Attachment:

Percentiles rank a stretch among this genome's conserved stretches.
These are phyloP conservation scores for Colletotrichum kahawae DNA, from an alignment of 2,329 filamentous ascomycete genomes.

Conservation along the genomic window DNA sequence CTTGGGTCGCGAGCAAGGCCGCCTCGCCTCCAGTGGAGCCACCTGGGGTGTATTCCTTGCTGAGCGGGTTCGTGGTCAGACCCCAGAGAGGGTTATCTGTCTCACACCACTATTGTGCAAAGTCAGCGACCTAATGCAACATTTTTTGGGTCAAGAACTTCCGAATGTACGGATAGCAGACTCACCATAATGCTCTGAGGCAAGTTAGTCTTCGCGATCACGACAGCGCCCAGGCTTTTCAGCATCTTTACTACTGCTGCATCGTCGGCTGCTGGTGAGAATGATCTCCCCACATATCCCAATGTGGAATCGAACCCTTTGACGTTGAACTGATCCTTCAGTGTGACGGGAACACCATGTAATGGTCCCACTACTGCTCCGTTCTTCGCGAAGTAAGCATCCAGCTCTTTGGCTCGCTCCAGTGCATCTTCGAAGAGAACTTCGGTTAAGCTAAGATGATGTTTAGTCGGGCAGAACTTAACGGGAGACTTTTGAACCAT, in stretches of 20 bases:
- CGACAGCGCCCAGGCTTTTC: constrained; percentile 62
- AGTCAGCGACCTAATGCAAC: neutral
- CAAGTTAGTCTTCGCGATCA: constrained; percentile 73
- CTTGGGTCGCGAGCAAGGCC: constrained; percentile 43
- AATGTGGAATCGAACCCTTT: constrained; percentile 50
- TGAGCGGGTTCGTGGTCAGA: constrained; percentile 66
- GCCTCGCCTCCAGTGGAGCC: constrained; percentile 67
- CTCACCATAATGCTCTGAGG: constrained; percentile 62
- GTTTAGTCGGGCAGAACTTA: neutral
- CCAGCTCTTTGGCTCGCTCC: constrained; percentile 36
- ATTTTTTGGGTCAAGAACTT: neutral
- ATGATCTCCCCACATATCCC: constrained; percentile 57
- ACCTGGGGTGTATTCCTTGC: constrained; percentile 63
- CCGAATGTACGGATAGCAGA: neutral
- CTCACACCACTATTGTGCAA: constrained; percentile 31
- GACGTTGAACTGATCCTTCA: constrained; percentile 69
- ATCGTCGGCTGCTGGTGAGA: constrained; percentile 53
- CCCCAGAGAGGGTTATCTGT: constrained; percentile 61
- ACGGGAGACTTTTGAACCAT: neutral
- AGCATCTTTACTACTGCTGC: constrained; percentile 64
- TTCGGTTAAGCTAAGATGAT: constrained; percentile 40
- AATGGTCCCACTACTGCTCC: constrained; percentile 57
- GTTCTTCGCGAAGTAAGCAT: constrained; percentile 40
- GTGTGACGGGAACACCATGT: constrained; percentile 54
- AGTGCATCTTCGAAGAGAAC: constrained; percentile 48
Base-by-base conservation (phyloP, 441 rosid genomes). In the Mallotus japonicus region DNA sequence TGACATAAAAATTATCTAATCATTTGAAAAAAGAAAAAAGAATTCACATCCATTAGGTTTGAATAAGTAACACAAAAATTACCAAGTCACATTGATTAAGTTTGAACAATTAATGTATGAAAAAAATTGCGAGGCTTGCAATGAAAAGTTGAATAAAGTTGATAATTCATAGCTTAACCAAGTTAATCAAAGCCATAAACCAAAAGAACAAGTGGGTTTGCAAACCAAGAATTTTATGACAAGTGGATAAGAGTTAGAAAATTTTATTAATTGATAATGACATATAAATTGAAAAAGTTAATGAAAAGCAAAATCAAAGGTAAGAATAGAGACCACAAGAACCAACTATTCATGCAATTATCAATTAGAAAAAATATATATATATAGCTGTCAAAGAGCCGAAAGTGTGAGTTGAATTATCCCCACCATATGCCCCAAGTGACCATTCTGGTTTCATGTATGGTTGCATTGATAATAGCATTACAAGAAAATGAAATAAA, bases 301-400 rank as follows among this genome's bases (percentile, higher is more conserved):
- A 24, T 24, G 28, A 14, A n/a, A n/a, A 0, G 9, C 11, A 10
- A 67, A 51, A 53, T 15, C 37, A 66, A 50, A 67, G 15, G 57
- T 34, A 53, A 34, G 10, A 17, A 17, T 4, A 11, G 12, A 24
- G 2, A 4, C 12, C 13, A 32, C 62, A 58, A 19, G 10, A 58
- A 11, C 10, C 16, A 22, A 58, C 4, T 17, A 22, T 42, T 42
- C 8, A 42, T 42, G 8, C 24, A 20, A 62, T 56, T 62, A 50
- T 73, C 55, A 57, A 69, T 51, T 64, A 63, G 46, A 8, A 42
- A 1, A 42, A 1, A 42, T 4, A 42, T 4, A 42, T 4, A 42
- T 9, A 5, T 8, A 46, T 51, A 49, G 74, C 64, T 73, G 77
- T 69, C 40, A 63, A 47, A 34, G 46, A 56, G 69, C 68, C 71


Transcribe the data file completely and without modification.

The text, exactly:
Percentiles rank a stretch among this genome's conserved stretches.
These are phyloP conservation scores for Colletotrichum kahawae DNA, from an alignment of 2,329 filamentous ascomycete genomes.

Conservation along the genomic window DNA sequence CTTGGGTCGCGAGCAAGGCCGCCTCGCCTCCAGTGGAGCCACCTGGGGTGTATTCCTTGCTGAGCGGGTTCGTGGTCAGACCCCAGAGAGGGTTATCTGTCTCACACCACTATTGTGCAAAGTCAGCGACCTAATGCAACATTTTTTGGGTCAAGAACTTCCGAATGTACGGATAGCAGACTCACCATAATGCTCTGAGGCAAGTTAGTCTTCGCGATCACGACAGCGCCCAGGCTTTTCAGCATCTTTACTACTGCTGCATCGTCGGCTGCTGGTGAGAATGATCTCCCCACATATCCCAATGTGGAATCGAACCCTTTGACGTTGAACTGATCCTTCAGTGTGACGGGAACACCATGTAATGGTCCCACTACTGCTCCGTTCTTCGCGAAGTAAGCATCCAGCTCTTTGGCTCGCTCCAGTGCATCTTCGAAGAGAACTTCGGTTAAGCTAAGATGATGTTTAGTCGGGCAGAACTTAACGGGAGACTTTTGAACCAT, in stretches of 20 bases:
- CGACAGCGCCCAGGCTTTTC: constrained; percentile 62
- AGTCAGCGACCTAATGCAAC: neutral
- CAAGTTAGTCTTCGCGATCA: constrained; percentile 73
- CTTGGGTCGCGAGCAAGGCC: constrained; percentile 43
- AATGTGGAATCGAACCCTTT: constrained; percentile 50
- TGAGCGGGTTCGTGGTCAGA: constrained; percentile 66
- GCCTCGCCTCCAGTGGAGCC: constrained; percentile 67
- CTCACCATAATGCTCTGAGG: constrained; percentile 62
- GTTTAGTCGGGCAGAACTTA: neutral
- CCAGCTCTTTGGCTCGCTCC: constrained; percentile 36
- ATTTTTTGGGTCAAGAACTT: neutral
- ATGATCTCCCCACATATCCC: constrained; percentile 57
- ACCTGGGGTGTATTCCTTGC: constrained; percentile 63
- CCGAATGTACGGATAGCAGA: neutral
- CTCACACCACTATTGTGCAA: constrained; percentile 31
- GACGTTGAACTGATCCTTCA: constrained; percentile 69
- ATCGTCGGCTGCTGGTGAGA: constrained; percentile 53
- CCCCAGAGAGGGTTATCTGT: constrained; percentile 61
- ACGGGAGACTTTTGAACCAT: neutral
- AGCATCTTTACTACTGCTGC: constrained; percentile 64
- TTCGGTTAAGCTAAGATGAT: constrained; percentile 40
- AATGGTCCCACTACTGCTCC: constrained; percentile 57
- GTTCTTCGCGAAGTAAGCAT: constrained; percentile 40
- GTGTGACGGGAACACCATGT: constrained; percentile 54
- AGTGCATCTTCGAAGAGAAC: constrained; percentile 48
Base-by-base conservation (phyloP, 441 rosid genomes). In the Mallotus japonicus region DNA sequence TGACATAAAAATTATCTAATCATTTGAAAAAAGAAAAAAGAATTCACATCCATTAGGTTTGAATAAGTAACACAAAAATTACCAAGTCACATTGATTAAGTTTGAACAATTAATGTATGAAAAAAATTGCGAGGCTTGCAATGAAAAGTTGAATAAAGTTGATAATTCATAGCTTAACCAAGTTAATCAAAGCCATAAACCAAAAGAACAAGTGGGTTTGCAAACCAAGAATTTTATGACAAGTGGATAAGAGTTAGAAAATTTTATTAATTGATAATGACATATAAATTGAAAAAGTTAATGAAAAGCAAAATCAAAGGTAAGAATAGAGACCACAAGAACCAACTATTCATGCAATTATCAATTAGAAAAAATATATATATATAGCTGTCAAAGAGCCGAAAGTGTGAGTTGAATTATCCCCACCATATGCCCCAAGTGACCATTCTGGTTTCATGTATGGTTGCATTGATAATAGCATTACAAGAAAATGAAATAAA, bases 301-400 rank as follows among this genome's bases (percentile, higher is more conserved):
- A 24, T 24, G 28, A 14, A n/a, A n/a, A 0, G 9, C 11, A 10
- A 67, A 51, A 53, T 15, C 37, A 66, A 50, A 67, G 15, G 57
- T 34, A 53, A 34, G 10, A 17, A 17, T 4, A 11, G 12, A 24
- G 2, A 4, C 12, C 13, A 32, C 62, A 58, A 19, G 10, A 58
- A 11, C 10, C 16, A 22, A 58, C 4, T 17, A 22, T 42, T 42
- C 8, A 42, T 42, G 8, C 24, A 20, A 62, T 56, T 62, A 50
- T 73, C 55, A 57, A 69, T 51, T 64, A 63, G 46, A 8, A 42
- A 1, A 42, A 1, A 42, T 4, A 42, T 4, A 42, T 4, A 42
- T 9, A 5, T 8, A 46, T 51, A 49, G 74, C 64, T 73, G 77
- T 69, C 40, A 63, A 47, A 34, G 46, A 56, G 69, C 68, C 71